Studying the survival of seaward-migrating fish in estuaries

Key points

  • Wild Atlantic salmon populations have declined significantly across their range in the last 40 years.
  • Scientists are concerned that the fish are encountering more challenges in the marine stage of their lifecycle than previously thought, which could be due to increased human activity and other coastal pressures.
  • This study aimed to investigate the survival of seaward-migrating Atlantic salmon and brown trout smolts in four estuaries discharging to the English Channel.
  • On average, over the two years of tracking, 79% of salmon smolts and 88% of trout smolts survived to migrate successfully through the four estuaries.
  • Smolts in the River Frome estuary had a significantly lower survival rate than other estuaries.
  • Estuaries are challenging environments for smolts, possibly inflicting large losses to wild stocks of salmon and trout, and solving this issue may be difficult due to the complexity of estuaries.


Geograph 3191883 by Walter BaxterWild Atlantic salmon populations have declined significantly across their range in the last 40 years. These declines have been linked to pressures such as habitat loss and fragmentation, and pollution in freshwater environments. In addition to these threats in rivers, scientists are concerned that salmon are encountering more challenges in the marine stage of their lifecycle.

When young salmon and brown trout (collectively referred to as salmonids) migrate from freshwater to the ocean in the spring, they undergo changes that allow them to tolerate saltwater. These transformed salmonids, known as ‘smolts’, spend several months to years at sea before returning to their birthplace to reproduce.

Migrating smolts face various challenges both natural (such as changes in salinity and temperature, and predation) and human-caused (such as fishing, barriers to migration, and coastal development).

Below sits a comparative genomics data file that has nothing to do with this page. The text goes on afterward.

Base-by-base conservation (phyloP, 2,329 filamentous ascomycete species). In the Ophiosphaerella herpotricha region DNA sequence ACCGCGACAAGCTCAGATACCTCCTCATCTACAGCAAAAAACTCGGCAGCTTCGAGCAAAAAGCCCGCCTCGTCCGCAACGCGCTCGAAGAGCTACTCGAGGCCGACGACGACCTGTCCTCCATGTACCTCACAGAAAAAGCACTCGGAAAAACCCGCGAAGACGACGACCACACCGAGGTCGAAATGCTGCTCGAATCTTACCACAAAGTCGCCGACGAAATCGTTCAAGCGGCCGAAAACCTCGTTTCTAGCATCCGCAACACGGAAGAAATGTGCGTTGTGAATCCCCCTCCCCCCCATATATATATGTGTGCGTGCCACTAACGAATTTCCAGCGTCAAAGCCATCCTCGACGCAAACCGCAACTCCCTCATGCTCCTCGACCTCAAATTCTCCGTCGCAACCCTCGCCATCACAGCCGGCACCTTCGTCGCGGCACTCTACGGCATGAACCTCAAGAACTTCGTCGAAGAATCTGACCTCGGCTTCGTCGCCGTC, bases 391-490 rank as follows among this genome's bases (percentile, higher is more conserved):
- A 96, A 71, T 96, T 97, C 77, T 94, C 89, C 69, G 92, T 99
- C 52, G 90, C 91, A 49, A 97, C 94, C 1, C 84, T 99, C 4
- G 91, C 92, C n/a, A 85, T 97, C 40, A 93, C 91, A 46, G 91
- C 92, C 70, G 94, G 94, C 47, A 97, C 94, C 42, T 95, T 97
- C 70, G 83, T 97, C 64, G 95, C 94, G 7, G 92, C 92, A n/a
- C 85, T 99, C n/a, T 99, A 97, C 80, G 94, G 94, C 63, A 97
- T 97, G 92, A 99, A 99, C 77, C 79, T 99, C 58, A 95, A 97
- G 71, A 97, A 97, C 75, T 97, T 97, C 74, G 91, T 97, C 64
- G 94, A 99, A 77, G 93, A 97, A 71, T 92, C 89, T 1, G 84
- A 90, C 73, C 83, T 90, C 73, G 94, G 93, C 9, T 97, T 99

Understanding these challenges and their effects on salmonid survival is difficult due to the complex life cycle of salmon and the large number of potentially influential environmental variables. Little is known about how well they fare in specific environments like lower rivers, estuaries, or coastal areas, but scientists speculate that mortality during this phase could be high due to increased human activity and various environmental pressures.

What they did

Salmon and trout smolts were collected in spring 2018 and 2019 at two rivers in England, the River Frome and River Tamar, and two in France, the River Scorff and River Bresle.

Smolts were captured and fitted with small acoustic transmitters to enable scientists to track their journey through the estuary. The tagging was performed with great care and to best practice standards so that it did not significantly affect fish survival. The age, sex, size and body condition of each individual fish was recorded.

Environmental data including salinity, temperature and oxygen were collected from each estuary. Acoustic devices were deployed along the smolt migration path in each estuary from the tagging site to the exit, and fish were detected as they passed, giving scientists a measurement of their survival and migratory speed.

What they found

Electro-fishingAnalysis of data from 474 tagged salmon and 360 trout smolts across the four estuaries revealed that overall salmon smolt survival (79%) was significantly lower than trout smolt survival (88%). In other words, up to 20 and 12% of salmon and trout smolts, respectively, likely died during their migration through the estuaries.